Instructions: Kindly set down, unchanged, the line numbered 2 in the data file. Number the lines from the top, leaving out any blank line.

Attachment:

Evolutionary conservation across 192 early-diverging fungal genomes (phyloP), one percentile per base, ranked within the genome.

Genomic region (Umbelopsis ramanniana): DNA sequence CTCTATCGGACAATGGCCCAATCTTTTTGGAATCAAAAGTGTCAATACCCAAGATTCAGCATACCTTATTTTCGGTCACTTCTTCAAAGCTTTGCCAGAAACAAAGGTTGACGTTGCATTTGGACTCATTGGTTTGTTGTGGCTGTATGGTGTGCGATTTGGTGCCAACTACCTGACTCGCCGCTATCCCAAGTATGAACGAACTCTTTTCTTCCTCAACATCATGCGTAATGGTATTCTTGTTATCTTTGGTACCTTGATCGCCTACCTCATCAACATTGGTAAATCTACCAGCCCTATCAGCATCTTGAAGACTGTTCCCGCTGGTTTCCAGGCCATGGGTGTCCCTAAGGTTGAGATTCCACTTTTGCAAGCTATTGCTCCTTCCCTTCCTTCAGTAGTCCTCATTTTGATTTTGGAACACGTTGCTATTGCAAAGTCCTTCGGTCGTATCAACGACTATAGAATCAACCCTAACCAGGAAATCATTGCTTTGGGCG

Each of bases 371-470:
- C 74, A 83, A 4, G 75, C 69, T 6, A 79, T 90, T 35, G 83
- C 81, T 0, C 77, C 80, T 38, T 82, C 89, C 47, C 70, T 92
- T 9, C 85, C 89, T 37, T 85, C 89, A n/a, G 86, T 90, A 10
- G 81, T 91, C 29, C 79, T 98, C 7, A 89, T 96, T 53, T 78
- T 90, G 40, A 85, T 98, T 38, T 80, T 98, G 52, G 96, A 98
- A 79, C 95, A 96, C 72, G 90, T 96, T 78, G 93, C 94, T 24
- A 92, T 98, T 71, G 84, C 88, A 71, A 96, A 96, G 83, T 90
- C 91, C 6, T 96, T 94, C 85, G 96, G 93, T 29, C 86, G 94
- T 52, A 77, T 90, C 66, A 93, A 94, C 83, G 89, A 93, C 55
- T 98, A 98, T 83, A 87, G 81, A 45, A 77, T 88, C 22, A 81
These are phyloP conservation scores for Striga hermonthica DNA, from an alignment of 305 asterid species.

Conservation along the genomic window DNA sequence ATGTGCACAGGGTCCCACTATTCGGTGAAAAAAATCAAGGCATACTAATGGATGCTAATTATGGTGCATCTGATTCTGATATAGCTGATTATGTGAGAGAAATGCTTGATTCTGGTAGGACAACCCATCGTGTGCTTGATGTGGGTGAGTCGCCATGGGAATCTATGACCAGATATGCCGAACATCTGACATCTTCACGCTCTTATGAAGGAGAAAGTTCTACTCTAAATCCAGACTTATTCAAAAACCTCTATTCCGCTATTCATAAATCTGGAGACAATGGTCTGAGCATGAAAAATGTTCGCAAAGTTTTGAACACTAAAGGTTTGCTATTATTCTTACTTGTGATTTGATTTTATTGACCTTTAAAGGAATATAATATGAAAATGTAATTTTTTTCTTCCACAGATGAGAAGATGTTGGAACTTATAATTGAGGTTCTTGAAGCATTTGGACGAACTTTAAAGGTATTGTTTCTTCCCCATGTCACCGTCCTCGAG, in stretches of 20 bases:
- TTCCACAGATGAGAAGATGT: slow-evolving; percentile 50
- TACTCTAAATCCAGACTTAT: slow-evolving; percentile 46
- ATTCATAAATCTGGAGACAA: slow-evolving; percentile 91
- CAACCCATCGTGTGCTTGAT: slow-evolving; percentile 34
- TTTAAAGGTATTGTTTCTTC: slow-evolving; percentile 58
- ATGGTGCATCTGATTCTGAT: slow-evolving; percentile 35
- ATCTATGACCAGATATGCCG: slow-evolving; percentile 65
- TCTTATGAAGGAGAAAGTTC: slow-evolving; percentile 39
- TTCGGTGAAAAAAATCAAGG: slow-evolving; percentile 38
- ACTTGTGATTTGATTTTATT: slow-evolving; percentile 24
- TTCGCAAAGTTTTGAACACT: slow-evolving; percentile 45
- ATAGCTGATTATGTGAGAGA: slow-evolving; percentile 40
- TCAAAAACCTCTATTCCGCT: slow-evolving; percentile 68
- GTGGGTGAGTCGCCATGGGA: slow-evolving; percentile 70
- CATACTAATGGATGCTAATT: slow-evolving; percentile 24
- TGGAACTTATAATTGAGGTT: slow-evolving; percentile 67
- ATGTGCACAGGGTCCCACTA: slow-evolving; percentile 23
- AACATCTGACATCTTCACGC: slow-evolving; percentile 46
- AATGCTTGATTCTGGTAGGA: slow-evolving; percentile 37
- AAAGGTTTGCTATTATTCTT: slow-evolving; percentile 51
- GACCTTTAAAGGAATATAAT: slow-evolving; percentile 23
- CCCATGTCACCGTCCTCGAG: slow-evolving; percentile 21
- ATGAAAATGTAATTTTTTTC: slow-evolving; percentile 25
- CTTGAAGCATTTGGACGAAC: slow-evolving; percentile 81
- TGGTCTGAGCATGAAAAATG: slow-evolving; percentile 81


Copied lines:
Genomic region (Umbelopsis ramanniana): DNA sequence CTCTATCGGACAATGGCCCAATCTTTTTGGAATCAAAAGTGTCAATACCCAAGATTCAGCATACCTTATTTTCGGTCACTTCTTCAAAGCTTTGCCAGAAACAAAGGTTGACGTTGCATTTGGACTCATTGGTTTGTTGTGGCTGTATGGTGTGCGATTTGGTGCCAACTACCTGACTCGCCGCTATCCCAAGTATGAACGAACTCTTTTCTTCCTCAACATCATGCGTAATGGTATTCTTGTTATCTTTGGTACCTTGATCGCCTACCTCATCAACATTGGTAAATCTACCAGCCCTATCAGCATCTTGAAGACTGTTCCCGCTGGTTTCCAGGCCATGGGTGTCCCTAAGGTTGAGATTCCACTTTTGCAAGCTATTGCTCCTTCCCTTCCTTCAGTAGTCCTCATTTTGATTTTGGAACACGTTGCTATTGCAAAGTCCTTCGGTCGTATCAACGACTATAGAATCAACCCTAACCAGGAAATCATTGCTTTGGGCG